Sublime Elegance: The Timeless Charm of Evening Gowns
What perplexes most is that if an author is going to immerse herself in a subject, why can’t she be fluent with the language and vocabulary of that topic?
The subtitle of this book is misleading as it does not exclusively address the topic of evening gowns. More appropriate would be less specific terminology and a broader category such as evening wear rather than evening gowns.
Maccari writes of a more inclusive discussion of all forms of evening wear from palazzo pajamas to Le Smoking, ball gowns and cocktail dresses as well as the more general classification of all silhouettes of evening gowns.
While the book is visually stunning the text is rather disturbing and even worse it can be haltingly incorrect; to say that Karl Lagerfeld learned from Saint Laurent is a gross misstatement as well as putting in print that Ferre was known for color. Saint Laurent and Lagerfeld were contemporaries as well as friends and rivals but hardly student and teacher. Ferre was well known for his stark studies in black and white as well as pinstripes and maybe he was known for opulent embroideries but never color. Oscar de la Renta never did an haute couture collection under his own name. While these might seem paltry points, they will be glaringly incorrect to the seasoned fashionphile. The book is filled with such misguided observations that can only be construed as personal assessments rather than verifiable facts.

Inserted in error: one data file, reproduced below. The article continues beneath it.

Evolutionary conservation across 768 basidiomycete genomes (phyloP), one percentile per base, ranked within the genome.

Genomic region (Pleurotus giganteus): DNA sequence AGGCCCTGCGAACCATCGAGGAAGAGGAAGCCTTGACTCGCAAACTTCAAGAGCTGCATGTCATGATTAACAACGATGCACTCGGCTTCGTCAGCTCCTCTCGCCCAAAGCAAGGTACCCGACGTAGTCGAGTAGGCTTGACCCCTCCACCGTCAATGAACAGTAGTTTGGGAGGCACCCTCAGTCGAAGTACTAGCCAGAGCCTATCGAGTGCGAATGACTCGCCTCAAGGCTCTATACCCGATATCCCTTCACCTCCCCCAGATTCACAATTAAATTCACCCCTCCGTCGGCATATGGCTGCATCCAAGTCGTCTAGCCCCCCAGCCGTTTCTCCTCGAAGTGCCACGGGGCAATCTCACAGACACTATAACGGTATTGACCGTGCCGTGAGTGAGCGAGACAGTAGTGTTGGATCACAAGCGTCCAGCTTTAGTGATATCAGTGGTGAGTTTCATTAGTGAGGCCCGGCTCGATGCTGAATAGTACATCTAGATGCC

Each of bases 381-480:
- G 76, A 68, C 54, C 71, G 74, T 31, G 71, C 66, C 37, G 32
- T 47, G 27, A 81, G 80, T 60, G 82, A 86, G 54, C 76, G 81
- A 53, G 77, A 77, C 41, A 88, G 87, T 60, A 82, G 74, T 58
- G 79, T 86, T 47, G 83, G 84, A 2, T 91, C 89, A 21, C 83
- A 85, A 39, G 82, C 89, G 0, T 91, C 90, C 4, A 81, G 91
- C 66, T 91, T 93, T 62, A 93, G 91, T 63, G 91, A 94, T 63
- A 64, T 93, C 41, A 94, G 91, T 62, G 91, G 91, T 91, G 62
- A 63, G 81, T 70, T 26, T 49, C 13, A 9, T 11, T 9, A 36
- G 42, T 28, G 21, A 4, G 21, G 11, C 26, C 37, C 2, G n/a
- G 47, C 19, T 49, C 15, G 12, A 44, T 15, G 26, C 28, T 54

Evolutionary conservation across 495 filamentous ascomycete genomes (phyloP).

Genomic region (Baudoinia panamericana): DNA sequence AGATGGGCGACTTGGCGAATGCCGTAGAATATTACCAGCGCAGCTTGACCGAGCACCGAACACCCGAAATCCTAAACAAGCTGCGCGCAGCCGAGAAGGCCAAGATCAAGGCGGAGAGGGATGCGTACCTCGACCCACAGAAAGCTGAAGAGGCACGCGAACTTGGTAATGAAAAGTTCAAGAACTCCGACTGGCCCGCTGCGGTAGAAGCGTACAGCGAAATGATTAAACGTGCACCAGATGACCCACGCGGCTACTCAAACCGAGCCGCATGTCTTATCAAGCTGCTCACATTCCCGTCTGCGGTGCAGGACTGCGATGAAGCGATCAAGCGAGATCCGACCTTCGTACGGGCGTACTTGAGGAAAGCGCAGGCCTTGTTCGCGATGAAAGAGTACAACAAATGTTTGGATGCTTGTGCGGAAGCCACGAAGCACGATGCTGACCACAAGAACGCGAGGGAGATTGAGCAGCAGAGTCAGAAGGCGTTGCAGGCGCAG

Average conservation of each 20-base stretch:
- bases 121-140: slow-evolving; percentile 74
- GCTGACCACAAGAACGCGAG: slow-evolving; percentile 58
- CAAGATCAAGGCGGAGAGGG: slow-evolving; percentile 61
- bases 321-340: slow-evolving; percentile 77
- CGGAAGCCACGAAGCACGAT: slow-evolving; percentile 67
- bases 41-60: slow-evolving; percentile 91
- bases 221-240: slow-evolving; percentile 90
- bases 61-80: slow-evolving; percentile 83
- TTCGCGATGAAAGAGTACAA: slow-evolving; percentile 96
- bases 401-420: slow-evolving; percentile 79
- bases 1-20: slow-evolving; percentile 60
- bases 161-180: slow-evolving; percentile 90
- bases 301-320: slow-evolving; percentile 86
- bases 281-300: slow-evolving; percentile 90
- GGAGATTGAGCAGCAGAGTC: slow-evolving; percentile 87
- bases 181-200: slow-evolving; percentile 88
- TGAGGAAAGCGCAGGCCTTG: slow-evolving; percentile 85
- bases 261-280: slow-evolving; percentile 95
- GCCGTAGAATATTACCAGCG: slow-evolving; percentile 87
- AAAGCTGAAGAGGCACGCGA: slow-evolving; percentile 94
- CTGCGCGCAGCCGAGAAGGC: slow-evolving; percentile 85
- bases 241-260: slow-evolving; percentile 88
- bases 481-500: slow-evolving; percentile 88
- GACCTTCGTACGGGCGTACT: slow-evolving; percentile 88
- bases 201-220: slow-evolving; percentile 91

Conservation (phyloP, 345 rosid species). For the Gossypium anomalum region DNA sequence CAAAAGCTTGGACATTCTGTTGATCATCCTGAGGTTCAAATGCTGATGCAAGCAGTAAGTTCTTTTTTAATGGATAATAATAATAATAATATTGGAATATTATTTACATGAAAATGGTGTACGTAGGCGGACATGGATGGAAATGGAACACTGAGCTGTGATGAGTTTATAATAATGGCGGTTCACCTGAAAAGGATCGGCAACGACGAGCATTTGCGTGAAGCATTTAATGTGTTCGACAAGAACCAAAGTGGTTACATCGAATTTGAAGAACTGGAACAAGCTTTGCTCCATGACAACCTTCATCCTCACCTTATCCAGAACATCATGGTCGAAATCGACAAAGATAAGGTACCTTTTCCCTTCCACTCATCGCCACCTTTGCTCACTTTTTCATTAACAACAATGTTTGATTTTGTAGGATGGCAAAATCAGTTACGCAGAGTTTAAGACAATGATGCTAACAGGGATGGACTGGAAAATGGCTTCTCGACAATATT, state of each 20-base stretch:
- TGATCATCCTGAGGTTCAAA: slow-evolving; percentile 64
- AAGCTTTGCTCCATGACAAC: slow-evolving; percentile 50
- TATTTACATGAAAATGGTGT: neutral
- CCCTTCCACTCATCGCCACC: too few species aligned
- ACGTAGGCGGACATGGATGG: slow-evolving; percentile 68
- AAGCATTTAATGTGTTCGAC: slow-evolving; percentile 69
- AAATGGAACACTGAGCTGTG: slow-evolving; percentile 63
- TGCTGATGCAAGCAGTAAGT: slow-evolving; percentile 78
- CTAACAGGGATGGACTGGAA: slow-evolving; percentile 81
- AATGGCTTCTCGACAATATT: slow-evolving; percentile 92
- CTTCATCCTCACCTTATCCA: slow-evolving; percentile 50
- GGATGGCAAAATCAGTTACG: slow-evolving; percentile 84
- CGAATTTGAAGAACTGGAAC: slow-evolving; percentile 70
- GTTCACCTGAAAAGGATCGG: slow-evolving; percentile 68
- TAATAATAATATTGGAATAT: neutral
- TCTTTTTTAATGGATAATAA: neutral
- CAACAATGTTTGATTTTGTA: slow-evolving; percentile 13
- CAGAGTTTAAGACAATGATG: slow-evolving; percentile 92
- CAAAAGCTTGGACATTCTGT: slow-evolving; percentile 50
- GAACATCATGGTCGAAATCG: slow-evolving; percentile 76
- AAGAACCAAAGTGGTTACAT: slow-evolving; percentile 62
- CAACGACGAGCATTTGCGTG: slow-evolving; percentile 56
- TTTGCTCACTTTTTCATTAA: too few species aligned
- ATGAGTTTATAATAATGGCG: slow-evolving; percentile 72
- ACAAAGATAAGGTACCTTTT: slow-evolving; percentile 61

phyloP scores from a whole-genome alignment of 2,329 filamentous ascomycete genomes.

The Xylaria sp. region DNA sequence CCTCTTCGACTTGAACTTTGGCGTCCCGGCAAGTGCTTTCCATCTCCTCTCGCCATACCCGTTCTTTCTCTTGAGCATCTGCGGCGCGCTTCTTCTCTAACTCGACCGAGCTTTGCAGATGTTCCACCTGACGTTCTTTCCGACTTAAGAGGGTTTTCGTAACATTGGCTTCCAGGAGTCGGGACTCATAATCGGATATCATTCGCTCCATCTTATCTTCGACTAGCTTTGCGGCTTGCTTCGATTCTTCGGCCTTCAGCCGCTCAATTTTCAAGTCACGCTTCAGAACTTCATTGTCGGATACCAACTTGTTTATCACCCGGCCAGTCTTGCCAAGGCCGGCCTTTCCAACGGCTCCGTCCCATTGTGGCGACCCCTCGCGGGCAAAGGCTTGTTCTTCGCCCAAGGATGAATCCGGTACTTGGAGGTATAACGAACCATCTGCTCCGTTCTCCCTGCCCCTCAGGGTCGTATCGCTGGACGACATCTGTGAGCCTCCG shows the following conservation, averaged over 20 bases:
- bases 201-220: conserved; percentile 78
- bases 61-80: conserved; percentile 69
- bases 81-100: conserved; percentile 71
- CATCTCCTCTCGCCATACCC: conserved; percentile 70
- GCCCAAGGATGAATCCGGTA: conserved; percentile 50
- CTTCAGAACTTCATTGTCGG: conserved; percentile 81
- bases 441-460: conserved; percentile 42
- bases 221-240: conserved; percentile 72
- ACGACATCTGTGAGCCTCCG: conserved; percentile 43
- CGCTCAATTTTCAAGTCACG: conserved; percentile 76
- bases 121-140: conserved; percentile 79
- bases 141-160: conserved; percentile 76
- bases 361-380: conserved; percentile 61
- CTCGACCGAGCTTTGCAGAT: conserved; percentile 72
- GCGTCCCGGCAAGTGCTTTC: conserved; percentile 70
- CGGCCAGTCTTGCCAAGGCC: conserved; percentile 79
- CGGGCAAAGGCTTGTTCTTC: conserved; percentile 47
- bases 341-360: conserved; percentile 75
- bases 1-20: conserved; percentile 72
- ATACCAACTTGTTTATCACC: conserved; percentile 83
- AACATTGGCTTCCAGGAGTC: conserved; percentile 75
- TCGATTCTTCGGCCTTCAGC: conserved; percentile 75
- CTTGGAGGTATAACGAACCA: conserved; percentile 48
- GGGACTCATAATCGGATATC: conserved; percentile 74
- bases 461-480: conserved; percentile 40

Another disturbing aspect of the book is the author’s choice of words. Take for example the usage of the word stylist instead of designer and the term tailor instead of dressmaker, which for the less informed reader will cause major confusion. The words themselves are a bit off as well as well as how she deems to define such terminology as siren gowns, which traditionally are sexy, close to the body styles but not according to her photos.
For the trained fashion reader there will be an endless disconnect between text and visuals. A for instance here is that Maccari speaks to John Galliano’s referencing Maison Dior’s past and yet never offers the most obvious reference which would be the bar jacket that Galliano repeatedly massaged during his tenure at Dior.
This is a book for those who will leaf through it rather than read it as so much of the text is rather misleading, possibly because of a case of “lost in translation.” Visually, the book is beautiful, but when it comes to matching text to photos, there is a huge schism.